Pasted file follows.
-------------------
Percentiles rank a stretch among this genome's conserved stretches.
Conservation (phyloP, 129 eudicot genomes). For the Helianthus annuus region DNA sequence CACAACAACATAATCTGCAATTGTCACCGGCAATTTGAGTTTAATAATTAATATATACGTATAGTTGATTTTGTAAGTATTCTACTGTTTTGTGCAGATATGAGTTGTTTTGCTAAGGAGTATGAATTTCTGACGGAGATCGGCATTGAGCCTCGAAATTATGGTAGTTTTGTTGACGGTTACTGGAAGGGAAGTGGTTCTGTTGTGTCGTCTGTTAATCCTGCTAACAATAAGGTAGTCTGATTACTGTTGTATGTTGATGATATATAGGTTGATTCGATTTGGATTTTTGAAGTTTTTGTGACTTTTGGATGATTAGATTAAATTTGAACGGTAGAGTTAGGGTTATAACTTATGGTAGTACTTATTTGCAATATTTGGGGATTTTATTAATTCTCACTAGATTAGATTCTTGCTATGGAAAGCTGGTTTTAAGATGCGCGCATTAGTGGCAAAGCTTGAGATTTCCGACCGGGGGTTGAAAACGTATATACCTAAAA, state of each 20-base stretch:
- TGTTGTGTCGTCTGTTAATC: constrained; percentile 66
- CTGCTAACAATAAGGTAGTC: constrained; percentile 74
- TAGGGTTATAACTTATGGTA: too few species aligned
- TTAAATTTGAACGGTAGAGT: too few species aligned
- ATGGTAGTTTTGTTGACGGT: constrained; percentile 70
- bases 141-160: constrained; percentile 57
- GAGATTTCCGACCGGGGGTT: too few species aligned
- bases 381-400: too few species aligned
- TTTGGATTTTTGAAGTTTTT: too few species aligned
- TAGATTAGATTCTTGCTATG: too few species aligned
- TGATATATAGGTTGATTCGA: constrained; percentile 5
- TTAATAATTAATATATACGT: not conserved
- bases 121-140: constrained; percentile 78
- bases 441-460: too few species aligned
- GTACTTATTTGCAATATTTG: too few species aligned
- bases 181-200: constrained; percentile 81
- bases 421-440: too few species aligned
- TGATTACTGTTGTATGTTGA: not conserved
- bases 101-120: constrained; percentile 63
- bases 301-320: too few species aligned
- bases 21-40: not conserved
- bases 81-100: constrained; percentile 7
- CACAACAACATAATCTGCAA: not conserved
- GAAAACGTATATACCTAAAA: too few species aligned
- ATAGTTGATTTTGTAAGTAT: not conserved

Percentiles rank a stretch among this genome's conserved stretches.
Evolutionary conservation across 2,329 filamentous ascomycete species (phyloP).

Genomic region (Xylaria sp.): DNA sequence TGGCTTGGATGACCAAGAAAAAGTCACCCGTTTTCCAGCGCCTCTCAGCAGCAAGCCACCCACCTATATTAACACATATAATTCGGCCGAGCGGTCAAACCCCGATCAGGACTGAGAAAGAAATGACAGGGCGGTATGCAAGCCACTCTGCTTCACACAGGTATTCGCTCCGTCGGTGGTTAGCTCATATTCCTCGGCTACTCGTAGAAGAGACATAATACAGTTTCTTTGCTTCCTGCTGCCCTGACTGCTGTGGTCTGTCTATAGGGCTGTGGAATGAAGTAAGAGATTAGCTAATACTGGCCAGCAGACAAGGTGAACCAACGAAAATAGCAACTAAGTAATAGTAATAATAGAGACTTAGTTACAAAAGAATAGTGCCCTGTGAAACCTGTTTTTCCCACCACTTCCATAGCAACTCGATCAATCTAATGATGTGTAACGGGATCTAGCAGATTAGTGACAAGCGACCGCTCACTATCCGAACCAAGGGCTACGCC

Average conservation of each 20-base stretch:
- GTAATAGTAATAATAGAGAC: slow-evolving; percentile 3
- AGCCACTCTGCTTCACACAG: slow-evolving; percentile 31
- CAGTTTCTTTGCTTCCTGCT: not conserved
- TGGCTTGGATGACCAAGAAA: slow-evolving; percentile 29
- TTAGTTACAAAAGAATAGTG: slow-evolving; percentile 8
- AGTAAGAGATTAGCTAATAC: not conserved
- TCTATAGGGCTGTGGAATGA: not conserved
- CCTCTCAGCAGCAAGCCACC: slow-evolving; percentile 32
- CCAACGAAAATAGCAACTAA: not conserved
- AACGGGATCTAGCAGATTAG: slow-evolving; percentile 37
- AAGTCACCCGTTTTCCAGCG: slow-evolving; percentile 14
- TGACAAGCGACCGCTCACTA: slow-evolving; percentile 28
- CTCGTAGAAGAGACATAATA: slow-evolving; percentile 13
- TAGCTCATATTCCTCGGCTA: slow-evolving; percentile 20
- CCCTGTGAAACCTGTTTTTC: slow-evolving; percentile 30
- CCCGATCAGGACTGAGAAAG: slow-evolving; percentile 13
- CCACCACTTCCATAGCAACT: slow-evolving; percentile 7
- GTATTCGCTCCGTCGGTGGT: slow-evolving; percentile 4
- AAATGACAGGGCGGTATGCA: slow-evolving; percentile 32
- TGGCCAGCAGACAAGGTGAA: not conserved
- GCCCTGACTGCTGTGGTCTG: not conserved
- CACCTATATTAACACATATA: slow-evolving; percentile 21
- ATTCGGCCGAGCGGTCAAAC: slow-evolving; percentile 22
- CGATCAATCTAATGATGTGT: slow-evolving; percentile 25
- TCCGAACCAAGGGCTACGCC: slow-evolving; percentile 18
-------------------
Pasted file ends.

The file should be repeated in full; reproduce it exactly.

Percentiles rank a stretch among this genome's conserved stretches.
Conservation (phyloP, 129 eudicot genomes). For the Helianthus annuus region DNA sequence CACAACAACATAATCTGCAATTGTCACCGGCAATTTGAGTTTAATAATTAATATATACGTATAGTTGATTTTGTAAGTATTCTACTGTTTTGTGCAGATATGAGTTGTTTTGCTAAGGAGTATGAATTTCTGACGGAGATCGGCATTGAGCCTCGAAATTATGGTAGTTTTGTTGACGGTTACTGGAAGGGAAGTGGTTCTGTTGTGTCGTCTGTTAATCCTGCTAACAATAAGGTAGTCTGATTACTGTTGTATGTTGATGATATATAGGTTGATTCGATTTGGATTTTTGAAGTTTTTGTGACTTTTGGATGATTAGATTAAATTTGAACGGTAGAGTTAGGGTTATAACTTATGGTAGTACTTATTTGCAATATTTGGGGATTTTATTAATTCTCACTAGATTAGATTCTTGCTATGGAAAGCTGGTTTTAAGATGCGCGCATTAGTGGCAAAGCTTGAGATTTCCGACCGGGGGTTGAAAACGTATATACCTAAAA, state of each 20-base stretch:
- TGTTGTGTCGTCTGTTAATC: constrained; percentile 66
- CTGCTAACAATAAGGTAGTC: constrained; percentile 74
- TAGGGTTATAACTTATGGTA: too few species aligned
- TTAAATTTGAACGGTAGAGT: too few species aligned
- ATGGTAGTTTTGTTGACGGT: constrained; percentile 70
- bases 141-160: constrained; percentile 57
- GAGATTTCCGACCGGGGGTT: too few species aligned
- bases 381-400: too few species aligned
- TTTGGATTTTTGAAGTTTTT: too few species aligned
- TAGATTAGATTCTTGCTATG: too few species aligned
- TGATATATAGGTTGATTCGA: constrained; percentile 5
- TTAATAATTAATATATACGT: not conserved
- bases 121-140: constrained; percentile 78
- bases 441-460: too few species aligned
- GTACTTATTTGCAATATTTG: too few species aligned
- bases 181-200: constrained; percentile 81
- bases 421-440: too few species aligned
- TGATTACTGTTGTATGTTGA: not conserved
- bases 101-120: constrained; percentile 63
- bases 301-320: too few species aligned
- bases 21-40: not conserved
- bases 81-100: constrained; percentile 7
- CACAACAACATAATCTGCAA: not conserved
- GAAAACGTATATACCTAAAA: too few species aligned
- ATAGTTGATTTTGTAAGTAT: not conserved

Percentiles rank a stretch among this genome's conserved stretches.
Evolutionary conservation across 2,329 filamentous ascomycete species (phyloP).

Genomic region (Xylaria sp.): DNA sequence TGGCTTGGATGACCAAGAAAAAGTCACCCGTTTTCCAGCGCCTCTCAGCAGCAAGCCACCCACCTATATTAACACATATAATTCGGCCGAGCGGTCAAACCCCGATCAGGACTGAGAAAGAAATGACAGGGCGGTATGCAAGCCACTCTGCTTCACACAGGTATTCGCTCCGTCGGTGGTTAGCTCATATTCCTCGGCTACTCGTAGAAGAGACATAATACAGTTTCTTTGCTTCCTGCTGCCCTGACTGCTGTGGTCTGTCTATAGGGCTGTGGAATGAAGTAAGAGATTAGCTAATACTGGCCAGCAGACAAGGTGAACCAACGAAAATAGCAACTAAGTAATAGTAATAATAGAGACTTAGTTACAAAAGAATAGTGCCCTGTGAAACCTGTTTTTCCCACCACTTCCATAGCAACTCGATCAATCTAATGATGTGTAACGGGATCTAGCAGATTAGTGACAAGCGACCGCTCACTATCCGAACCAAGGGCTACGCC

Average conservation of each 20-base stretch:
- GTAATAGTAATAATAGAGAC: slow-evolving; percentile 3
- AGCCACTCTGCTTCACACAG: slow-evolving; percentile 31
- CAGTTTCTTTGCTTCCTGCT: not conserved
- TGGCTTGGATGACCAAGAAA: slow-evolving; percentile 29
- TTAGTTACAAAAGAATAGTG: slow-evolving; percentile 8
- AGTAAGAGATTAGCTAATAC: not conserved
- TCTATAGGGCTGTGGAATGA: not conserved
- CCTCTCAGCAGCAAGCCACC: slow-evolving; percentile 32
- CCAACGAAAATAGCAACTAA: not conserved
- AACGGGATCTAGCAGATTAG: slow-evolving; percentile 37
- AAGTCACCCGTTTTCCAGCG: slow-evolving; percentile 14
- TGACAAGCGACCGCTCACTA: slow-evolving; percentile 28
- CTCGTAGAAGAGACATAATA: slow-evolving; percentile 13
- TAGCTCATATTCCTCGGCTA: slow-evolving; percentile 20
- CCCTGTGAAACCTGTTTTTC: slow-evolving; percentile 30
- CCCGATCAGGACTGAGAAAG: slow-evolving; percentile 13
- CCACCACTTCCATAGCAACT: slow-evolving; percentile 7
- GTATTCGCTCCGTCGGTGGT: slow-evolving; percentile 4
- AAATGACAGGGCGGTATGCA: slow-evolving; percentile 32
- TGGCCAGCAGACAAGGTGAA: not conserved
- GCCCTGACTGCTGTGGTCTG: not conserved
- CACCTATATTAACACATATA: slow-evolving; percentile 21
- ATTCGGCCGAGCGGTCAAAC: slow-evolving; percentile 22
- CGATCAATCTAATGATGTGT: slow-evolving; percentile 25
- TCCGAACCAAGGGCTACGCC: slow-evolving; percentile 18